They were given next to no chance of winning a game this series, but somehow, Queensland have once again earned bragging rights in the traditional interstate showdown.
State of Origin is over for another year and the usual post-mortems have begun. For Queensland the future looks bright – now having won the last three series and blooded a new group of stars in the Origin arena.
Since NSW’s single series win in 2014, contests have been relatively tight. But which individual players have starred and who has struggled?
Player performance is often a highly subjective judgement, and looking back over such a long period tends to run the risk of bias.
One of the commonly used tools is individual player ratings produced on the night of every Origin match. Sure, they are subjective but provide what is the best available measure of player performance.
So to help get an objective view, player ratings from the hopefully unbiased NRL.com website were used. All individual player ratings for the last four series were compiled. No ratings for Game 1, 2014 could be found so the ratings from those extremely neutral papers Daily Telegraph and the Courier Mail were used for that game.
Fortunately they were identical, so no averaging was required. The player rankings for each game were averaged and a high and low score were used to get a sense of player consistency. Then players were ranked on average player rating in the table below.
The big picture
The first and most obvious thing is the presence of Cameron Munster at the top of the table, courtesy of a single high-scoring game. Barring that anomaly, the usual suspects are high in the ranking, with Cameron Smith, Billy Slater and Johnathan Thurston well placed in the top 10.
It’s also obvious that it is hard for bench players to rate highly, with the majority of the bottom ten primarily bench players, with Justin O’Neill and possibly Aidan Guerra the exceptions.
When you delve a little deeper there are some clear pointers to the reasons Queensland continue to dominate.
1. Like-for-like replacements. Losing Justin Hodges? Substitute Will Chambers and you get a similar player rating. Greg Inglis injured? Here’s Dane Gagai who rates more highly over the last four years.
Matt Scott out for the year? Dylan Napa outpoints him. While these newer players have big boots to fill, those who come in appear to do a marvellous job.
2. Current players in good form. Look at the top 13. Of those only Corey Parker, Justin Hodges and the recently retired Johnathan Thurston are not eligible for selection in 2018. So ten of the top 13 form players of the last four years are eligible for next year’s series.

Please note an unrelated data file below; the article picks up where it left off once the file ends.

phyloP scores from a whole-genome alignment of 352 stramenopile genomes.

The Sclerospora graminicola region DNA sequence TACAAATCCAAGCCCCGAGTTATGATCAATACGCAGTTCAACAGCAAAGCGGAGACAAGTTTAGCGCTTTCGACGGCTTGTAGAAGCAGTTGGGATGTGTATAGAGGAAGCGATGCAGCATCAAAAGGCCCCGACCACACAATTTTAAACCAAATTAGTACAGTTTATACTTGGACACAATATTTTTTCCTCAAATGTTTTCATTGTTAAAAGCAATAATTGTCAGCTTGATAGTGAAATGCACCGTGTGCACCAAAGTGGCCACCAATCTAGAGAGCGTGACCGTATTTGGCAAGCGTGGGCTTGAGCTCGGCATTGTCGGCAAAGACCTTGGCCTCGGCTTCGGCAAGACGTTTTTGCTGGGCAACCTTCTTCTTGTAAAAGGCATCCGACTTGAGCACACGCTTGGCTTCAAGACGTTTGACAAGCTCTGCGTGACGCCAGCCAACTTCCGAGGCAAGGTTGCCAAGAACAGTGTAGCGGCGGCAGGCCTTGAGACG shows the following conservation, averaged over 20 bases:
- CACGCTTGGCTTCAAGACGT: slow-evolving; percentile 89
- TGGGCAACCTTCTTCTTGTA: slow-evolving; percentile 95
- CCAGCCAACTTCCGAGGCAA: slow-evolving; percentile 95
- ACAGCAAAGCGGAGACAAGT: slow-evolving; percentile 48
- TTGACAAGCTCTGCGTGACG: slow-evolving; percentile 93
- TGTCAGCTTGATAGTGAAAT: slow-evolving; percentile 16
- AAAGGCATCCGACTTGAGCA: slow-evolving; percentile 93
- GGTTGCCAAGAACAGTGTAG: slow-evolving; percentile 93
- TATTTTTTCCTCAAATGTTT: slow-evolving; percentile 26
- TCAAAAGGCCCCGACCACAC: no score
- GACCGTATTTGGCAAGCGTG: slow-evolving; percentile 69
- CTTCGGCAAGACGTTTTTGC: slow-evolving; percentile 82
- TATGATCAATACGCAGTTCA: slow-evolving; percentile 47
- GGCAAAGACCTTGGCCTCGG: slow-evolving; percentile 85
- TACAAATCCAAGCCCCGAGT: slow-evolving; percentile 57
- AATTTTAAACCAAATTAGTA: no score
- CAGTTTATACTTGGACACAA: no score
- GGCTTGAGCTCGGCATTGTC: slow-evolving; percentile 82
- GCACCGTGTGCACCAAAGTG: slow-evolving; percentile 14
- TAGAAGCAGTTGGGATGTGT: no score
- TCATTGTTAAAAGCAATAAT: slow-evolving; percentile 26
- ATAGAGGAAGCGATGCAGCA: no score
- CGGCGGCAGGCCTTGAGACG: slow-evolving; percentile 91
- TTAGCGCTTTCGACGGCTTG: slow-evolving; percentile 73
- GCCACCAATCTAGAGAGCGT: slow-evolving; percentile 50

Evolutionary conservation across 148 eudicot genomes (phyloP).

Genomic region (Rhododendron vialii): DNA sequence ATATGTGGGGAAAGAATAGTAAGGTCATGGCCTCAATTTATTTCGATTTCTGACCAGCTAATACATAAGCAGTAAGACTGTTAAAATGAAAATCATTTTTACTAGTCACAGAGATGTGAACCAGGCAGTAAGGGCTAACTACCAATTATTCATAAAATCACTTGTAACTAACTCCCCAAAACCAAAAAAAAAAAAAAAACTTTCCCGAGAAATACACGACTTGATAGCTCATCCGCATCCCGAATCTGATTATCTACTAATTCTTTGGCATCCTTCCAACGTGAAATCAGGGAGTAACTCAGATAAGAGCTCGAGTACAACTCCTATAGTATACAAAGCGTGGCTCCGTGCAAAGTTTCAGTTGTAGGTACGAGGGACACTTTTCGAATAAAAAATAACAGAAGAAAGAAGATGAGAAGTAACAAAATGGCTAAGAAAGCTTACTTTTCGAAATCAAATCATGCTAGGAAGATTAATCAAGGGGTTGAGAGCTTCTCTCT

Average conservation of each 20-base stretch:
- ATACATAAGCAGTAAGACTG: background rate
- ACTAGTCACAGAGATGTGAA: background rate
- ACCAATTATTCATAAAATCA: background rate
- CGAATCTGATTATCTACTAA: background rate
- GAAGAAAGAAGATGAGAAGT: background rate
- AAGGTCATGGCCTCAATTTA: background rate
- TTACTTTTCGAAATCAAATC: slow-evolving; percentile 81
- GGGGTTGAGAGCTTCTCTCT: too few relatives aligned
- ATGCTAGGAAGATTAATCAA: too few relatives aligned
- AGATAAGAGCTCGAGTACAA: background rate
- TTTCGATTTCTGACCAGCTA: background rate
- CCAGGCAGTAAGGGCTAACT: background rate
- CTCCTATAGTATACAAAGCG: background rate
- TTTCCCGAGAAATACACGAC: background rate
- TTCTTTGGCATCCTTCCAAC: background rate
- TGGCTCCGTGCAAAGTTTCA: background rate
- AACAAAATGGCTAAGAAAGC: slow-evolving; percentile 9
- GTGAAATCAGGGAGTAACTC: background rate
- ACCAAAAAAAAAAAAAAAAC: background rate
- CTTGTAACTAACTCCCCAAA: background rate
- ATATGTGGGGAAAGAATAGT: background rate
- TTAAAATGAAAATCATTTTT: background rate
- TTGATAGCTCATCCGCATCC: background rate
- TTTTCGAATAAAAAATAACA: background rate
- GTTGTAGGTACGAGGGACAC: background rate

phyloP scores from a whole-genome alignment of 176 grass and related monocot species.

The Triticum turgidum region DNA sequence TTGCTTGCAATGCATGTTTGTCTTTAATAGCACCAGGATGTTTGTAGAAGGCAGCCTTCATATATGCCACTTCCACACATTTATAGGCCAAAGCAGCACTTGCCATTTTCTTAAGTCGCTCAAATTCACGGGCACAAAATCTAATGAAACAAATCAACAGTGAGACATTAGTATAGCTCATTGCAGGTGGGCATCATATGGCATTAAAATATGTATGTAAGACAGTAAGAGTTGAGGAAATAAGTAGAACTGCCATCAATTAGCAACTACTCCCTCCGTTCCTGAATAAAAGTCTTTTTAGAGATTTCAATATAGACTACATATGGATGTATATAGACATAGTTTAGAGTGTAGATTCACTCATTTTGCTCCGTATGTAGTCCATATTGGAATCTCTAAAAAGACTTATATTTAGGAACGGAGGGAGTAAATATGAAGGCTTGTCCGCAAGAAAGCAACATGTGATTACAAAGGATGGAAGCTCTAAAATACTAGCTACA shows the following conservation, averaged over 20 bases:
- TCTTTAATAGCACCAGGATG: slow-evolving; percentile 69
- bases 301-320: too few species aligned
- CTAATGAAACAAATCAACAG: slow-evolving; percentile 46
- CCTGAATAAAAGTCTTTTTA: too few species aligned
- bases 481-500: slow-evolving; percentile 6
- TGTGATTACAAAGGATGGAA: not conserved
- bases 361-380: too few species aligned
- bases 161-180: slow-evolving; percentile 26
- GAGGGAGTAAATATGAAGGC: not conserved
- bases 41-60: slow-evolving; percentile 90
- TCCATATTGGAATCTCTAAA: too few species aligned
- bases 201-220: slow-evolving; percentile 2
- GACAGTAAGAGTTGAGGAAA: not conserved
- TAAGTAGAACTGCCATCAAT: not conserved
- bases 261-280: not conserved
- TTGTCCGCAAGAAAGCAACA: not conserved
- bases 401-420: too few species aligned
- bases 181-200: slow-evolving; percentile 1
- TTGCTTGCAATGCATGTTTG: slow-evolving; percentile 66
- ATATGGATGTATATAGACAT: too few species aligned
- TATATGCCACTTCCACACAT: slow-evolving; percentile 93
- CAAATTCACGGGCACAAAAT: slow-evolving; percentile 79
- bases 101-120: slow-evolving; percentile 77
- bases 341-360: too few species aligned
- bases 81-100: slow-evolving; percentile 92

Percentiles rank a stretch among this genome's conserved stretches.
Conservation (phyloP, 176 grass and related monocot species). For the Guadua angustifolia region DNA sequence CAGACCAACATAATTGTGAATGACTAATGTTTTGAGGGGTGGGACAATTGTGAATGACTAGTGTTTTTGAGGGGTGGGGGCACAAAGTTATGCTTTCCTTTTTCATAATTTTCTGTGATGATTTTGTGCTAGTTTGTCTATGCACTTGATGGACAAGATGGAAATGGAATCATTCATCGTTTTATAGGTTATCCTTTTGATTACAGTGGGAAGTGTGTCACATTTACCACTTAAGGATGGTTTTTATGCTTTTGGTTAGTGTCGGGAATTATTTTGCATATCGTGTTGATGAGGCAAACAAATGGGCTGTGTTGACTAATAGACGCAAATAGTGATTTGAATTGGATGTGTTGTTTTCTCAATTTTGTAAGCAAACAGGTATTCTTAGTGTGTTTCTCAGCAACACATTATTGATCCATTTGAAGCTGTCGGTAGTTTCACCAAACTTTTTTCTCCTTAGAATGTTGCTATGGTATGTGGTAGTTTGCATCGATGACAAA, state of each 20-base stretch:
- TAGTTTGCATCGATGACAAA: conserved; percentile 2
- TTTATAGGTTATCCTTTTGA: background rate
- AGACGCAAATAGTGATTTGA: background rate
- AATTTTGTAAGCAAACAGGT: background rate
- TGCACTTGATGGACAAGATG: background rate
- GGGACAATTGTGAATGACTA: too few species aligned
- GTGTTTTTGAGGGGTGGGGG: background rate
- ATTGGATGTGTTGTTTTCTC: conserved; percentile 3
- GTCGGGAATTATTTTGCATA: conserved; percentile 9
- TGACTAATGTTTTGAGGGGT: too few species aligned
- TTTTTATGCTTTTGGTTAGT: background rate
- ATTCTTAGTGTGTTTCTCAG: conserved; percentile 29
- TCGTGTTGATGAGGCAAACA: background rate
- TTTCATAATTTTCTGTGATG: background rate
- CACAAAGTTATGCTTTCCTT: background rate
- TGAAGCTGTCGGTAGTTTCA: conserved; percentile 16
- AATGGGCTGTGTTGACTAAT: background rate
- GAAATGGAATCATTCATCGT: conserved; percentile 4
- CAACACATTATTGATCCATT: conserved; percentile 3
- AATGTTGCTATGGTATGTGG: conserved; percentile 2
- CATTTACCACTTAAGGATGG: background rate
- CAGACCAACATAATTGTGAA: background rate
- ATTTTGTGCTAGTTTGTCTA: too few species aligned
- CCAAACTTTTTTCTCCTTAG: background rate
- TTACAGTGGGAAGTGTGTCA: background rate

3. Play well, or don’t play. The much talked-about Queensland loyalty is evidenced by the fact only 35 players were used over four years. However, if you consistently underperform you won’t be picked.
Chris McQueen and Dave Taylor appeared twice, made little impact and disappeared. Daly Cherry-Evans topped out with an eight but even that wasn’t enough. Justin O’Neill’s top score of 6.5 and low of four showed a player who never had a brilliant performance, at least not in the eyes of NRL.com.
How long will players like Tim Glasby, Coen Hess and Jarrod Wallace get to show their worth? The exception is Michael Morgan who owns the bench utility role for the foreseeable future. Rating high off the bench is hard, but Morgan will continue to be picked regardless.
The talking point: the forward clean out
This year saw the dropping of four of Queensland’s stalwarts in Sam Thiaday, Nate Myles, Aidan Guerra and Jacob Lillyman after Game 1. At the time there was an impression that time had come for three of the four and that maybe Lillyman was hard done by. This becomes more apparent when you examine their trends in the player ratings over the last four years.
For the purposes of comparison, the player ratings for each game have been charted and a trendline established, with Matt Gillett, one of the survivors of the big purge used a comparison.
It is evident that Gillett’s form has gone up over time, while Thiaday, Guerra and particularly Myles have plummeted.
Lillyman’s form has remained constant, however, and the impression that he was a little stiff has been supported by the data.
So who starred? Corey Parker, Dane Gagai and Cameron Smith have been the consistent performers.
Who stank, stumbled or struggled? Chris McQueen, Dave Taylor and new boys Ben Hunt and Tim Glasby. Will we see them in Maroon again?
Overall, the Queensland players averaged a 6.6/10 over 6.1 games, with a low of five and a high of 10. Unsurprisingly, they have been winners in three of the last four series. Don’t expect the numbers to be so complementary tomorrow when we look at the NSW ratings.